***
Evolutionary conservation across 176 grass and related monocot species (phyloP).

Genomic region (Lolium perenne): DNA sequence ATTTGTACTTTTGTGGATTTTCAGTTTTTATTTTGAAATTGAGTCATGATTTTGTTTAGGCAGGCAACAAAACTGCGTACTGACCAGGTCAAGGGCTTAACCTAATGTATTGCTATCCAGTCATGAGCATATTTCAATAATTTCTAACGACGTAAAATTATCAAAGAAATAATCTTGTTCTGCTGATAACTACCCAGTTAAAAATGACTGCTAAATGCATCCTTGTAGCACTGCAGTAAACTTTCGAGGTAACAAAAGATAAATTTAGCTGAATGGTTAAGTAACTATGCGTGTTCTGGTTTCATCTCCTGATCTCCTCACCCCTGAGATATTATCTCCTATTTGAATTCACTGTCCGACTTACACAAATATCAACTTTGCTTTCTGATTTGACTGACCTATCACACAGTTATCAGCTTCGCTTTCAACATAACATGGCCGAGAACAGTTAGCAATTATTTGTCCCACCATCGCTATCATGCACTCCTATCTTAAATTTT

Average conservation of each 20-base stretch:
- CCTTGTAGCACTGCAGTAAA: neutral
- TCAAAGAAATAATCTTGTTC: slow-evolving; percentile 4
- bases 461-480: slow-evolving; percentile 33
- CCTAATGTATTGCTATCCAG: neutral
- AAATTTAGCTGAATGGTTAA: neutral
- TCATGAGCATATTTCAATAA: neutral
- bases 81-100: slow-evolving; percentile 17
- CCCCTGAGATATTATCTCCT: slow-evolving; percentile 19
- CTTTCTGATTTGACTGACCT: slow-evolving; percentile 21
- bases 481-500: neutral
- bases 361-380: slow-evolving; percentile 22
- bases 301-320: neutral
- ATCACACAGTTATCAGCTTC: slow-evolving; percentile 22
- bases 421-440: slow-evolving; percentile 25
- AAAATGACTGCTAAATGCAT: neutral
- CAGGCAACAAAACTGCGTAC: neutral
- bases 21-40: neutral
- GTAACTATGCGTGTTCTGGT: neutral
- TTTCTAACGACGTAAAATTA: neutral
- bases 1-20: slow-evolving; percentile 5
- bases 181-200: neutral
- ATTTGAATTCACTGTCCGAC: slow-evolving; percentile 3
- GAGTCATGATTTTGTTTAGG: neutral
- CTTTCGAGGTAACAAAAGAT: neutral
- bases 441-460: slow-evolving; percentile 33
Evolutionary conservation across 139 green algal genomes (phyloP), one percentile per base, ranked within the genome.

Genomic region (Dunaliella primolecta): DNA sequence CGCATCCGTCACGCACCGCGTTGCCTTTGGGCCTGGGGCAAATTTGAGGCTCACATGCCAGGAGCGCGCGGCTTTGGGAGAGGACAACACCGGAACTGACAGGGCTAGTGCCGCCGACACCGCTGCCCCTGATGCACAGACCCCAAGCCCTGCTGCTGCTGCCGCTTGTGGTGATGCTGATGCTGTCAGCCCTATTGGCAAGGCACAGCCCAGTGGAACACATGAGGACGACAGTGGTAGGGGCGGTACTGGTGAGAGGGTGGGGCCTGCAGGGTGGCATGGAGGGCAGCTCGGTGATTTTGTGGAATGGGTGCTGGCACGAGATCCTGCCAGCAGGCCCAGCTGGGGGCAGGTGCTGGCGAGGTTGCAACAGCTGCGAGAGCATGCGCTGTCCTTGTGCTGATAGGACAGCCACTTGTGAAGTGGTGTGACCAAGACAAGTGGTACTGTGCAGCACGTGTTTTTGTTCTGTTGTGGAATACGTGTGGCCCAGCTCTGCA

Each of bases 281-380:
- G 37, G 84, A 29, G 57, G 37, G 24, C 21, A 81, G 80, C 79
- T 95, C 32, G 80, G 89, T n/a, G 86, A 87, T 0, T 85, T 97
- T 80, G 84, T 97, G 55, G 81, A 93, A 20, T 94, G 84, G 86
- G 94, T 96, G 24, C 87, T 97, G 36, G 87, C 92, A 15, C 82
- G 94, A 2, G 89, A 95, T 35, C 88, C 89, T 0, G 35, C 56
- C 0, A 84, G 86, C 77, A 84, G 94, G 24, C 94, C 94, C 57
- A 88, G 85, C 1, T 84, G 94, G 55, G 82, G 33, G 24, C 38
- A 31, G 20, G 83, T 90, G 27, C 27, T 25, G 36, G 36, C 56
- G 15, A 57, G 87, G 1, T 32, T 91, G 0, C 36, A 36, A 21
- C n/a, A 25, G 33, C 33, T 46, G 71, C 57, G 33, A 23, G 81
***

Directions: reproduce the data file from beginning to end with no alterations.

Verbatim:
Evolutionary conservation across 176 grass and related monocot species (phyloP).

Genomic region (Lolium perenne): DNA sequence ATTTGTACTTTTGTGGATTTTCAGTTTTTATTTTGAAATTGAGTCATGATTTTGTTTAGGCAGGCAACAAAACTGCGTACTGACCAGGTCAAGGGCTTAACCTAATGTATTGCTATCCAGTCATGAGCATATTTCAATAATTTCTAACGACGTAAAATTATCAAAGAAATAATCTTGTTCTGCTGATAACTACCCAGTTAAAAATGACTGCTAAATGCATCCTTGTAGCACTGCAGTAAACTTTCGAGGTAACAAAAGATAAATTTAGCTGAATGGTTAAGTAACTATGCGTGTTCTGGTTTCATCTCCTGATCTCCTCACCCCTGAGATATTATCTCCTATTTGAATTCACTGTCCGACTTACACAAATATCAACTTTGCTTTCTGATTTGACTGACCTATCACACAGTTATCAGCTTCGCTTTCAACATAACATGGCCGAGAACAGTTAGCAATTATTTGTCCCACCATCGCTATCATGCACTCCTATCTTAAATTTT

Average conservation of each 20-base stretch:
- CCTTGTAGCACTGCAGTAAA: neutral
- TCAAAGAAATAATCTTGTTC: slow-evolving; percentile 4
- bases 461-480: slow-evolving; percentile 33
- CCTAATGTATTGCTATCCAG: neutral
- AAATTTAGCTGAATGGTTAA: neutral
- TCATGAGCATATTTCAATAA: neutral
- bases 81-100: slow-evolving; percentile 17
- CCCCTGAGATATTATCTCCT: slow-evolving; percentile 19
- CTTTCTGATTTGACTGACCT: slow-evolving; percentile 21
- bases 481-500: neutral
- bases 361-380: slow-evolving; percentile 22
- bases 301-320: neutral
- ATCACACAGTTATCAGCTTC: slow-evolving; percentile 22
- bases 421-440: slow-evolving; percentile 25
- AAAATGACTGCTAAATGCAT: neutral
- CAGGCAACAAAACTGCGTAC: neutral
- bases 21-40: neutral
- GTAACTATGCGTGTTCTGGT: neutral
- TTTCTAACGACGTAAAATTA: neutral
- bases 1-20: slow-evolving; percentile 5
- bases 181-200: neutral
- ATTTGAATTCACTGTCCGAC: slow-evolving; percentile 3
- GAGTCATGATTTTGTTTAGG: neutral
- CTTTCGAGGTAACAAAAGAT: neutral
- bases 441-460: slow-evolving; percentile 33
Evolutionary conservation across 139 green algal genomes (phyloP), one percentile per base, ranked within the genome.

Genomic region (Dunaliella primolecta): DNA sequence CGCATCCGTCACGCACCGCGTTGCCTTTGGGCCTGGGGCAAATTTGAGGCTCACATGCCAGGAGCGCGCGGCTTTGGGAGAGGACAACACCGGAACTGACAGGGCTAGTGCCGCCGACACCGCTGCCCCTGATGCACAGACCCCAAGCCCTGCTGCTGCTGCCGCTTGTGGTGATGCTGATGCTGTCAGCCCTATTGGCAAGGCACAGCCCAGTGGAACACATGAGGACGACAGTGGTAGGGGCGGTACTGGTGAGAGGGTGGGGCCTGCAGGGTGGCATGGAGGGCAGCTCGGTGATTTTGTGGAATGGGTGCTGGCACGAGATCCTGCCAGCAGGCCCAGCTGGGGGCAGGTGCTGGCGAGGTTGCAACAGCTGCGAGAGCATGCGCTGTCCTTGTGCTGATAGGACAGCCACTTGTGAAGTGGTGTGACCAAGACAAGTGGTACTGTGCAGCACGTGTTTTTGTTCTGTTGTGGAATACGTGTGGCCCAGCTCTGCA

Each of bases 281-380:
- G 37, G 84, A 29, G 57, G 37, G 24, C 21, A 81, G 80, C 79
- T 95, C 32, G 80, G 89, T n/a, G 86, A 87, T 0, T 85, T 97
- T 80, G 84, T 97, G 55, G 81, A 93, A 20, T 94, G 84, G 86
- G 94, T 96, G 24, C 87, T 97, G 36, G 87, C 92, A 15, C 82
- G 94, A 2, G 89, A 95, T 35, C 88, C 89, T 0, G 35, C 56
- C 0, A 84, G 86, C 77, A 84, G 94, G 24, C 94, C 94, C 57
- A 88, G 85, C 1, T 84, G 94, G 55, G 82, G 33, G 24, C 38
- A 31, G 20, G 83, T 90, G 27, C 27, T 25, G 36, G 36, C 56
- G 15, A 57, G 87, G 1, T 32, T 91, G 0, C 36, A 36, A 21
- C n/a, A 25, G 33, C 33, T 46, G 71, C 57, G 33, A 23, G 81